For his final-year project on the Bartlett School of Architecture's masters programme, Yiu designed a facility that would be built into the sides of an excavated canyon.
He sees the project as a response to the social oppression of residents living in the Morro da Providencia favela, which is situated on a hillside between a port and the city's main train station.
He suggests operating the quarry as a community-led cooperative, with all profits funding a programme of continued excavation and construction. The aim would be to provide residents with independence from state control.
"The scheme aims to create an economically independent zone to provide social opportunities for the community by re-establishing the community’s quarry," said Yiu.
"It intends to provide an alternative way of appropriating the current issues of commercialisation and tyranny. More importantly it is to give visibility to previously unrecognised social subjectivities."
The quarry would be extended into the hillside to form a large gash reaching all the way up to the more prosperous areas above, and therefore connecting them with the favela.
The resulting opening would be carved to create a variety of cave-like spaces reaching down towards the excavation site at the base. Yiu's diagrams show social spaces, offices for the quarry's managers, workshops for processing stone and an open-air museum incorporated into the design.
"The new vertical connection symbolises the reconciliation with the 'asphalt' city," Yiu claimed. "This process enhances the visibility of the people through their engagement with the carved spaces that are visible towards the more developed side of the city."
Excavations at the quarry would produce stone blocks that could be sold, with offcuts reused as building material elsewhere on the site. Even smaller chippings would be used as aggregate, while any dust produced during quarrying would be processed into material for 3D printing.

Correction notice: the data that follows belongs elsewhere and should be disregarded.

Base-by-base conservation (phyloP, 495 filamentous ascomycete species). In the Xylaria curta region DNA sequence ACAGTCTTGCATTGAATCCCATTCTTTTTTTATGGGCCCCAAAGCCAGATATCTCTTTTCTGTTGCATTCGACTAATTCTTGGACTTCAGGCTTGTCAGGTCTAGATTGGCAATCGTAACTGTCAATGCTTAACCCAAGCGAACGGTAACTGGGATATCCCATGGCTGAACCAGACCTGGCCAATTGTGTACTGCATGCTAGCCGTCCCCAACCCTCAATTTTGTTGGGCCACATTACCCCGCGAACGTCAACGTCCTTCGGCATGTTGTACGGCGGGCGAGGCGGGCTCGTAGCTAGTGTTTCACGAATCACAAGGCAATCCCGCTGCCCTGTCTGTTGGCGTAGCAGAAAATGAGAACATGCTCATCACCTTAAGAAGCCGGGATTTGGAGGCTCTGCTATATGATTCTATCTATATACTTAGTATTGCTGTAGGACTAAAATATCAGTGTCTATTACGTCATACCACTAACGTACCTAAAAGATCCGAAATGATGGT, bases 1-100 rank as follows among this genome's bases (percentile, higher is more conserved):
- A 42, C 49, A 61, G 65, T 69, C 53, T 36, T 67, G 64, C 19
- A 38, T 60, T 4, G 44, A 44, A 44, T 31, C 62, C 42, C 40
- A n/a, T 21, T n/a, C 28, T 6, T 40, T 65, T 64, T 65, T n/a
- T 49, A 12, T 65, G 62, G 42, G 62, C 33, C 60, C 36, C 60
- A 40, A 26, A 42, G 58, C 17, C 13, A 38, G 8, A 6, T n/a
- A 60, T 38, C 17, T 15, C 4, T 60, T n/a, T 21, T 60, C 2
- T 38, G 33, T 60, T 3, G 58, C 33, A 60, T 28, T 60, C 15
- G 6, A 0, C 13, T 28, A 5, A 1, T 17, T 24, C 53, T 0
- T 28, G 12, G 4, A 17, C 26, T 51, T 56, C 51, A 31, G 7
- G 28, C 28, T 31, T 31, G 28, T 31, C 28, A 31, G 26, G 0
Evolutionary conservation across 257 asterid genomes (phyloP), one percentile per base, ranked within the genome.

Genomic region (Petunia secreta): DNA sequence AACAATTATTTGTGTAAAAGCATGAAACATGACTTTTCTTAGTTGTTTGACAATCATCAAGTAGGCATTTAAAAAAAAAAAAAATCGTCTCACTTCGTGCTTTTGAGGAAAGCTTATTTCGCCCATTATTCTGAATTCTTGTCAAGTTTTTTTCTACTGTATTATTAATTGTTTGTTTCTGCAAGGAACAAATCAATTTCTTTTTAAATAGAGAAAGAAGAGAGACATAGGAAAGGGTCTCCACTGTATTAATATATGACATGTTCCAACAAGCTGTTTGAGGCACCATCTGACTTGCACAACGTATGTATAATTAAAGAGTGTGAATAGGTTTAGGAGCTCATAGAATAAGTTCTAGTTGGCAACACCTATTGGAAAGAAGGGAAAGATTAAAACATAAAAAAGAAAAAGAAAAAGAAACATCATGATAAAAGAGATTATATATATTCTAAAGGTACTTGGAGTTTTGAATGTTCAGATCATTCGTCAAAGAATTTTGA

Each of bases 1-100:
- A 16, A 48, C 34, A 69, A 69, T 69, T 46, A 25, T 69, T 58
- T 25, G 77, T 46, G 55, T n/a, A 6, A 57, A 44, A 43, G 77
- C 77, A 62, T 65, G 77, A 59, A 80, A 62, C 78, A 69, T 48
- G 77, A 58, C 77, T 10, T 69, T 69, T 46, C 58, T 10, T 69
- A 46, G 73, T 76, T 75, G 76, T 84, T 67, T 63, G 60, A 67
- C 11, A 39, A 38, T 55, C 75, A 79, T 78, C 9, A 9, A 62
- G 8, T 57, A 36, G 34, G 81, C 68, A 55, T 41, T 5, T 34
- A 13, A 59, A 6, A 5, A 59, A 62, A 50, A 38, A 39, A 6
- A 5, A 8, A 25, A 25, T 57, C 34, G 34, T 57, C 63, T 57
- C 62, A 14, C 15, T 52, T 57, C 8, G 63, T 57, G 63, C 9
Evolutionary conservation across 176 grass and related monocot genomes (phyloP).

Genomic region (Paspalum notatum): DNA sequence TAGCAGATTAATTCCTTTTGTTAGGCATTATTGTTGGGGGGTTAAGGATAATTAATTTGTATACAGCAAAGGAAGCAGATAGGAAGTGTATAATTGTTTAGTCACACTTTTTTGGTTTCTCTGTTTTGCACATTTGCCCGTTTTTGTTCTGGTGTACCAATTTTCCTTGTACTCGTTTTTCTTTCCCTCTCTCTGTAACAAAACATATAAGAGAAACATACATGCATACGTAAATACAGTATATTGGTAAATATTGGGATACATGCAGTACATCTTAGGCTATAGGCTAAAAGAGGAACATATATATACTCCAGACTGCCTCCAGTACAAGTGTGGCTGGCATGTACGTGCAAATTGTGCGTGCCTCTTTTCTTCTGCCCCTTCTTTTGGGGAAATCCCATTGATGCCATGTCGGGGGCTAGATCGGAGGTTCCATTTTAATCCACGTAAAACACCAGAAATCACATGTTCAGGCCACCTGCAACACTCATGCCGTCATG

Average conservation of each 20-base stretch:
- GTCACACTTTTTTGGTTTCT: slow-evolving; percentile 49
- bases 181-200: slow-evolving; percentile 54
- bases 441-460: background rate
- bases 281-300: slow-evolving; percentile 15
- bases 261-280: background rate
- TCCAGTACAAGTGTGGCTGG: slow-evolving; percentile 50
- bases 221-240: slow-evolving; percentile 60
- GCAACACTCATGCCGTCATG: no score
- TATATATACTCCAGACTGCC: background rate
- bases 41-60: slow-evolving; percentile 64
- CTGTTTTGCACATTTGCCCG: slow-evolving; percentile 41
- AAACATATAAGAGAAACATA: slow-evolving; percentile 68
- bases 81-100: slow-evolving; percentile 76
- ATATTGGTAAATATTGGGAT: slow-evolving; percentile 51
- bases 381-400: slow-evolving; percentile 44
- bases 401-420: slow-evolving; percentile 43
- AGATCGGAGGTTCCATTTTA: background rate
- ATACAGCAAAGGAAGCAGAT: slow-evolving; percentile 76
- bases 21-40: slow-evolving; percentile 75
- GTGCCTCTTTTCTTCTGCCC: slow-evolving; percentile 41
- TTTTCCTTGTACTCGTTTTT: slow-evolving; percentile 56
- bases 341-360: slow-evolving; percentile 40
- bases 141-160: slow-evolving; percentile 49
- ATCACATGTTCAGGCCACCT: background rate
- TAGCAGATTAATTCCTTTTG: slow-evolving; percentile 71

Additional structural ribs would be introduced to stabilise the excavated surfaces, while 3D-printed stone drainage elements would be incorporated at the top of the opening in the hillside to redirect rainwater.
Yiu completed the project as part of the London school's Unit 18, tutored by Ricardo de Ostos, Isaie Bloch and Nannette Jackowski.
The unit examines the political and environmental issues affecting cities and encourages students to focus on "translating experiences and explorations of social tensions into architectural form and ornamentation."
The brief for the 2016 graduates dealt with "neo-utopian organisations related to the image of the environment in contemporary cities". Students travelled to Brazil to gain an understanding of the key factors currently affecting the country's environment.
Yiu responded to what he sees as the stifling of important messages about environmental crises in the region, which results in a lack of awareness and action aimed at preventing these issues from escalating.
His proposal attempts to offer a tangible connection to the earth that allows people to spend time within it, rather than simply upon it.
"The project seeks to re-invoke the spirit of the people with their environment through spatial and sensational experiences," he explained. "Spaces are designed to evoke emotional expressions. The functionality of the spaces are set out and then adapted by the users allowing for contingency."
"The physical outcomes are permanently ingrained in the stone," he added, "yet its meaning is dynamic and redefined by generations; an alternative reality of human nature framed in the Portrait of Nature."
Other projects completed by this year's Bartlett graduates include Louise Bjørnskov Schmidt's proposal for an ecological education facility encircling a lake in a Panama rainforest, and a conceptual factory designed by Joanne Chen that is based on the Socialist ideals set out by designer and activist William Morris in the late 19th century.